Note: This trip journal was prepared in 2010 based on our memories and the original slides from the 1960 trip. Because of the deterioration of the slides, similar but more recent pictures have been used for many scenes.]
Introduction. In September 1959 I had arrived in Verona, Italy, with my family on our first overseas tour. I was an Army Captain assigned to the Staff Judge Advocate Office in Headquarters, Southern European Task Force (SETAF). This was our first time in Europe and, with four young sons to look after, we still hadn't seen very much of it. On the way over, our Navy transport ship had stopped in Spain at Cadiz and Barcelona, and we'd taken the boys ashore for a few hours at each stop. It took us a long time to find a place to live, get settled, and find a maid we trusted to take care of our boys when we traveled. In March we found Rosa. She was not only a wonderful maid and nanny, but also became a lifelong friend.
Once Jane was comfortable with the idea of leaving the boys with Rosa, we began planning our first out-of-town trip. The decennial Oberammergau Passion Play was being performed in 1960, and we thought that was something we shouldn’t miss. We had no trouble getting tickets for June and a reservation for two nights at the Hotel Wolf. We would be driving north on narrow winding roads through the Brenner Pass in our oversize 1953 Pontiac station wagon, a seven hour trip of about 250 miles.
Tuesday, 7 June. We left early so we’d reach Oberammergau early enough to do some sightseeing. We were stuck behind a couple on a very slow motorcycle for several miles on winding roads where we couldn’t pass. As we neared Bolzano, we finally came to a long straight stretch and started to pass. The cyclist sped up and hugged the center of the road. As we went by he drifted left across the center line until the tip of his handlebar touched our front door. He then started zigzagging wildly until he hit the right curb and fell. We stopped and ran back, but by that time other cars had arrived. They put the injured couple in their cars and sped off to the hospital. We waited for the police and accompanied them to their station. No one spoke English but, to my surprise, I was able to understand and answer their questions in Italian. We then proceeded on our way.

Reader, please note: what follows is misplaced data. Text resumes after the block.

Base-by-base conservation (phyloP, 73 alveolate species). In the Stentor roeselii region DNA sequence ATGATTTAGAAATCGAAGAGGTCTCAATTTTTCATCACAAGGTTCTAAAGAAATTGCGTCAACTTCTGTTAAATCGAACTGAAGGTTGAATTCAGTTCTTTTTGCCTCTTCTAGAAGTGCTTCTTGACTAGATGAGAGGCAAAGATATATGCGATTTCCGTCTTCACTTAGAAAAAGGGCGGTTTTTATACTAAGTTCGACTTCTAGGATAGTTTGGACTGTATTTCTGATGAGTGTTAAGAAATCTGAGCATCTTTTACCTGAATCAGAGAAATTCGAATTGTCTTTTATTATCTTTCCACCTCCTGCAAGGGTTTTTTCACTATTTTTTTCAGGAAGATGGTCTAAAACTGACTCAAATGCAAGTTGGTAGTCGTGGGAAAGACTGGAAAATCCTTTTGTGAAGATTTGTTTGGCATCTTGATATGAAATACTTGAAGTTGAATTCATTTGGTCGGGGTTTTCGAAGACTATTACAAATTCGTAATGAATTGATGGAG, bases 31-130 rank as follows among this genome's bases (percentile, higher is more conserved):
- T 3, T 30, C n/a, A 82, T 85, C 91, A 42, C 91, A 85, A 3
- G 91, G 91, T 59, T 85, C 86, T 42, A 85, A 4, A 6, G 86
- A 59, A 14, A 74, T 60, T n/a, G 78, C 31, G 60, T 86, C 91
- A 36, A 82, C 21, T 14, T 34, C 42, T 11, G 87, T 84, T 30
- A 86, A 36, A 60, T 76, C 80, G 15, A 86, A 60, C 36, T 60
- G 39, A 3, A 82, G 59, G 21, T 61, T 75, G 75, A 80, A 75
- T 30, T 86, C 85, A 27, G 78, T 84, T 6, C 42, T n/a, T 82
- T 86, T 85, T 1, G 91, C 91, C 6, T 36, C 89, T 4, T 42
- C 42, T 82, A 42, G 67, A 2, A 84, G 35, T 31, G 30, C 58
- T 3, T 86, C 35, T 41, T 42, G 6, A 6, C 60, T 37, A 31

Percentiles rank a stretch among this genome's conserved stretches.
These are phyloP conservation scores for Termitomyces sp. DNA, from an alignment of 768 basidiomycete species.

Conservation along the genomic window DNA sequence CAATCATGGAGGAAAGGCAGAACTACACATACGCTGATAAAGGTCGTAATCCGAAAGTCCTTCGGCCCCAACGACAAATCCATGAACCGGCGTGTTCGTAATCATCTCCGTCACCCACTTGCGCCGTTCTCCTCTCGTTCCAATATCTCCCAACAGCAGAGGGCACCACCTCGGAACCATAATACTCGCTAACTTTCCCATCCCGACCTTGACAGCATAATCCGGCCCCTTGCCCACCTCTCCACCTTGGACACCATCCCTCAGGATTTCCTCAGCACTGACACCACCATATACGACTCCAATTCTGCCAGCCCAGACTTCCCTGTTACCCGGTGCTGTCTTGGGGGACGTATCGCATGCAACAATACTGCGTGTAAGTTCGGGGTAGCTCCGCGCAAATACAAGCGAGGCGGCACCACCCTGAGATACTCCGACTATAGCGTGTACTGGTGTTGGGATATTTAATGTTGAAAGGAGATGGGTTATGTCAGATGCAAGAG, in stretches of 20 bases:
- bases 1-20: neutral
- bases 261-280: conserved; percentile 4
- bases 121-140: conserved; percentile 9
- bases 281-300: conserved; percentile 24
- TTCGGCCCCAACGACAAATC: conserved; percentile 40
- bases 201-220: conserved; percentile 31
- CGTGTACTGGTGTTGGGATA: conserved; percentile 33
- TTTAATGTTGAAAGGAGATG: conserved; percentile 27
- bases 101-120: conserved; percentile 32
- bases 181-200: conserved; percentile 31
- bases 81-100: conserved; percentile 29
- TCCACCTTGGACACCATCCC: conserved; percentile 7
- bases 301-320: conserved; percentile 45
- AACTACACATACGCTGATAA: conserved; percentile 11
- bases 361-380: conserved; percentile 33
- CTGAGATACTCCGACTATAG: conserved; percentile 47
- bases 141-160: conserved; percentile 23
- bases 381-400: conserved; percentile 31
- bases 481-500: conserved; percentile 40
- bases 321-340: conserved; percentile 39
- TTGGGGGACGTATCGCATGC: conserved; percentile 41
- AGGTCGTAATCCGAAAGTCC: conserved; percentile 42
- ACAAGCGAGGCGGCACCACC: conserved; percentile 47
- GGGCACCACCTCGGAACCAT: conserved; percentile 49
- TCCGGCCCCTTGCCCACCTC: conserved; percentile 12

As soon as we crossed through the Brenner Pass into Austria, we could see a major change in the landscape. Italy is a somewhat dry country. The trees are generally scattered and seem stunted. The dominant color is yellow-brown. Austria, on the other hand, was lush and green. Trees grew wherever they hadn't been cleared. The ground under them looked like it had been swept with a broom, not a twig or a leaf to be seen.
Crossing into Bavaria, the lush green landscape continued, but the mountains were smaller and gave way to hills. Germany was clearly more advanced than Italy. There were more cars and fewer bicycles. In Italy, farmers still plowed their fields behind oxen, and we didn't see any of those in Germany. But even Germany seemed to be a generation behind the U.S. We even saw a few horse-drawn farm wagons, especially in the small villages.
We’d lost more than two hours in Bolzano and still had at least four hours to go. As we finally neared Oberammergau, we passed the Ettal Abbey (founded in 1330) which we had hoped to see that afternoon. By then, though, it was almost dusk, too late to take a tour, so we only saw the outside. A short distance further, the road followed the river into Oberammergau.
[ The name is really a combination of three words - Ober Ammer Gau, which means the Upper Ammer River Valley. Because a neighboring village is called Unterammergau (Lower Ammer River Valley), the Germans invented this tongue-twister playing on the names:
It's very clever, but only if you know German. At least three different natives felt the need to rattle this off to us, but we couldn't understand anything except Oberammergau. ]
Entering Oberammergau, we quickly found the Hotel Wolf. The buildings were just as we had pictured them, maybe even more so. They were very "alpine," mostly white stucco with dark wood trim and balconies. Many of the white walls were painted with large frescoes (Lüftlmalerei) of traditional Bavarian themes, fairy tales, or religious scenes. Every balcony and most of the windows were lined with boxes filled with bright flowers.
We had dinner at the hotel. Our room was very pleasant. Although it was already quite cool outside when we arrived, the windows were wide open and the down bed cover was hanging out to air. It was our first experience using the bed cover instead of an upper sheet. I found it too hot under it and too cool without it. Although we’d just left them that morning, Jane insisted on calling home to make sure the boys were all right.